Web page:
The Moroney Effect in Action

Sue Moroney is blessed with a special kind of stupid. In every race she has run she has increased the majority for the National MP. Even in years like 2011 when just about every other Labour List MP reduced the majority.

Now she is complaining that Hamilton’s growing population doesn’t need another primary school. The Ministry of Education disagrees with her, and is giving them one.

Labour MP Sue Moroney says locals have been calling for a secondary school for five years, but the primary is not seen as such a priority.

“The proposal for a new primary school? Well that’s come out of left field, or right field as it might be.

“It’s not the priority. The community is very clear about its priorities, they want the secondary school in place.”

Hekia Parata says the evidence shows the primary school will be needed first in the area, which is growing rapidly.

Read more »

The Race for Speaker, Ctd

There are three outsiders being talked of regularly. Eric Roy, Lindsay Tisch and Hekia Parata. I think that the fight between Tau and the top brass means that there wont be much space for any of these.

Eric Roy

A man with a presence who would intimidate with his bearing from the speakers position. Known to be handy in an all in brawl and not afraid to kick an enemy when he is down just to make sure he stays down. The best of the outsiders, and with a beautiful .338 Lapua as well.

Lindsay Tisch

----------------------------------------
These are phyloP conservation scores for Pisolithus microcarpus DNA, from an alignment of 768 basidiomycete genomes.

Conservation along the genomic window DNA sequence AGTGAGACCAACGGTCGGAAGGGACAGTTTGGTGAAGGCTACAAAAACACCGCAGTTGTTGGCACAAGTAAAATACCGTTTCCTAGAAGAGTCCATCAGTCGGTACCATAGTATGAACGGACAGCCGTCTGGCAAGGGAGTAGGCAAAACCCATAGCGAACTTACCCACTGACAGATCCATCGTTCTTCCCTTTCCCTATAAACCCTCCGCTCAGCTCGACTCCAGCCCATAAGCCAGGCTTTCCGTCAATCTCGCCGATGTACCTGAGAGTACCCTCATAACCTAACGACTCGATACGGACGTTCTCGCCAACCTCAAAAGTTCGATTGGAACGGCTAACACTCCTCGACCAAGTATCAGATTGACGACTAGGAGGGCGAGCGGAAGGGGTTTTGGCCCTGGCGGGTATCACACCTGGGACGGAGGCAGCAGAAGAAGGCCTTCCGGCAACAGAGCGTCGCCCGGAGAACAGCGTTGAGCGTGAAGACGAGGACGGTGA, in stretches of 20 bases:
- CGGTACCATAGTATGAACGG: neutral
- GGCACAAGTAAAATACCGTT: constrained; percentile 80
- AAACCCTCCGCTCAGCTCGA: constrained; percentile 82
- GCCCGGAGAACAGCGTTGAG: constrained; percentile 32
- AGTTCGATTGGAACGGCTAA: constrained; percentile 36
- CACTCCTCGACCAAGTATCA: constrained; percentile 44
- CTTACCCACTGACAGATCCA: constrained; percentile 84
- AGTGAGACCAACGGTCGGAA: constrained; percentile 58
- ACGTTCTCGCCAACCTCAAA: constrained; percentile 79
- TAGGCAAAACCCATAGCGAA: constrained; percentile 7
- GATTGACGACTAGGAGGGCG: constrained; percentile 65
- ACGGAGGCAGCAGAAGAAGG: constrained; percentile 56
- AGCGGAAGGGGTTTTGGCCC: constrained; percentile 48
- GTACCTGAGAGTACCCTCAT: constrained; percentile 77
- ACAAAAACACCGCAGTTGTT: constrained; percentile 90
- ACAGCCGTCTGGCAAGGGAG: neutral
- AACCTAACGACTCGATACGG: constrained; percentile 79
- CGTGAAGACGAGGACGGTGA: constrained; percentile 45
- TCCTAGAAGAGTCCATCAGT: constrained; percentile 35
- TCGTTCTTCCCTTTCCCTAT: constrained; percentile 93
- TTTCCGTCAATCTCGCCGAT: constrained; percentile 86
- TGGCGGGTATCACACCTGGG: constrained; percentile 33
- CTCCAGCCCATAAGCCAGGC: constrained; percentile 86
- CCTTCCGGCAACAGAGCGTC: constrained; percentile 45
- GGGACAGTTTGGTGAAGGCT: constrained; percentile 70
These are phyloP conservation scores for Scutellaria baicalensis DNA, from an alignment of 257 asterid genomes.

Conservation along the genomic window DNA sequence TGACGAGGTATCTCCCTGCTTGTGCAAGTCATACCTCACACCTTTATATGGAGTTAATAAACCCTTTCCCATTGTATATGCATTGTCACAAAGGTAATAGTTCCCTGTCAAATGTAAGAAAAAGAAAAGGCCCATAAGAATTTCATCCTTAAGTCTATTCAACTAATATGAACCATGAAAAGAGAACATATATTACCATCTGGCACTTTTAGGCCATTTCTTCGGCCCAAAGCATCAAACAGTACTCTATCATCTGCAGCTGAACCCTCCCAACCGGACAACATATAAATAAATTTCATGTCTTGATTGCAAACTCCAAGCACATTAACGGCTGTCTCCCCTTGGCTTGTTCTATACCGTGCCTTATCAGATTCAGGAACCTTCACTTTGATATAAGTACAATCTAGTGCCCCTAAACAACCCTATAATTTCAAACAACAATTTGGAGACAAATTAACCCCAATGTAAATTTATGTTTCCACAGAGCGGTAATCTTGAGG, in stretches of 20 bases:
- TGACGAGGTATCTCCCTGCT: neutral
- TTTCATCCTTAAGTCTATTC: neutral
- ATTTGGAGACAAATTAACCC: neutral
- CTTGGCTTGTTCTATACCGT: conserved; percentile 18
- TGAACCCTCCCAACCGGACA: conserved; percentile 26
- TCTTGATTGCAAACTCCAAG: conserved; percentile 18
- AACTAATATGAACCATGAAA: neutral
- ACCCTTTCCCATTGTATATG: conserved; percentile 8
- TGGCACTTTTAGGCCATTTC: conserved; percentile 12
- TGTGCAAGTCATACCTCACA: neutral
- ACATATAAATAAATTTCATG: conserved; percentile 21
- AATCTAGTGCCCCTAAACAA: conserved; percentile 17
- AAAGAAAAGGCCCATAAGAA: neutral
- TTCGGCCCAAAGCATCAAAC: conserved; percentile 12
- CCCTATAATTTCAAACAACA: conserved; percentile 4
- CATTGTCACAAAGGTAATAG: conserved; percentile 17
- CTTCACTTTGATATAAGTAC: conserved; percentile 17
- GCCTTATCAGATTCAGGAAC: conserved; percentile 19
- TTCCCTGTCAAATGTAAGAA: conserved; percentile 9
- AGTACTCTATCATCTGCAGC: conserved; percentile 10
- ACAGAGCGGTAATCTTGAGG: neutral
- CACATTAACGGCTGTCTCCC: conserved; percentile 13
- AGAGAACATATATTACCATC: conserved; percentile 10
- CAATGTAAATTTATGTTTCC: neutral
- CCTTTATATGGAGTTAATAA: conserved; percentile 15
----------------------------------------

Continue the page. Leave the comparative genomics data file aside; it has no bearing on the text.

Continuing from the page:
Too short, too out of favour and too past it.

Hekia Parata

Would be a good speaker as she is a brilliant speaker herself, and unafraid of ratbags like Winston and Trevor. Her imperious manner may not work well in a referees position. Moving Hekia to Speaker would allow Nick Smith to come straight back into cabinet and take over the environment portfolio, and would remove the conflict of interest issues around Wira being party president.

My sources are telling me that the only one of the three with any shot at being Speaker is Hekia because it is convenient, and she hasn’t covered herself in glory as minister.

The Race for Speaker

The tipline has been running hotter than ever on the battle for the Speaker. In a series of posts I will outline the information I have and the implications of each of these moves.

There are three main contenders. The top brass choice David Carter. The man best suited to the role, Maurice Williamson, and the man with the most mongrel who wants it the most, Tau Henare.

Outside of the three main contenders there are several outsiders, with Eric Roy, Hekia Parata and Lindsay Tisch being touted.

The broarder implications of Tau declaring is that National now have the first signs of unruliness inside caucus. The Prime Minister will not anoint the Speaker, as he has done with every other position so far. There will be old fashioned backroom politics that the PM and his key henchman Steven Joyce have limited experience at.

It is also a sign of the times, there is a strong undercurrent of discontent within caucus, who consider Cabinet aloof, out of touch and of limited ability. If Tau is not bought off he could cause havoc, and could also make others in caucus think that they should have a go too, as they have nothing to lose.

The really difficult thing for John Key is his key offsiders, Steven Joyce and Peter Goodfellow, have no rapport with the back bench. There is no good will towards Peter because he is a Muppet, and even less towards Steven because he is bloody difficult for anyone to like. He is near impossible to get into your electorate if you are a backbencher, and he has a staff who are holier than thou and bloody rude to backbenchers.

As I said I’m going to buy a truck load of popcorn because this is setting itself up for a whole heap of fun, all we need now is corporate whore Matthew Hooton to start running stocks on Parliaments next Speaker.

At this rate London might be a pipe dream for Lockwood.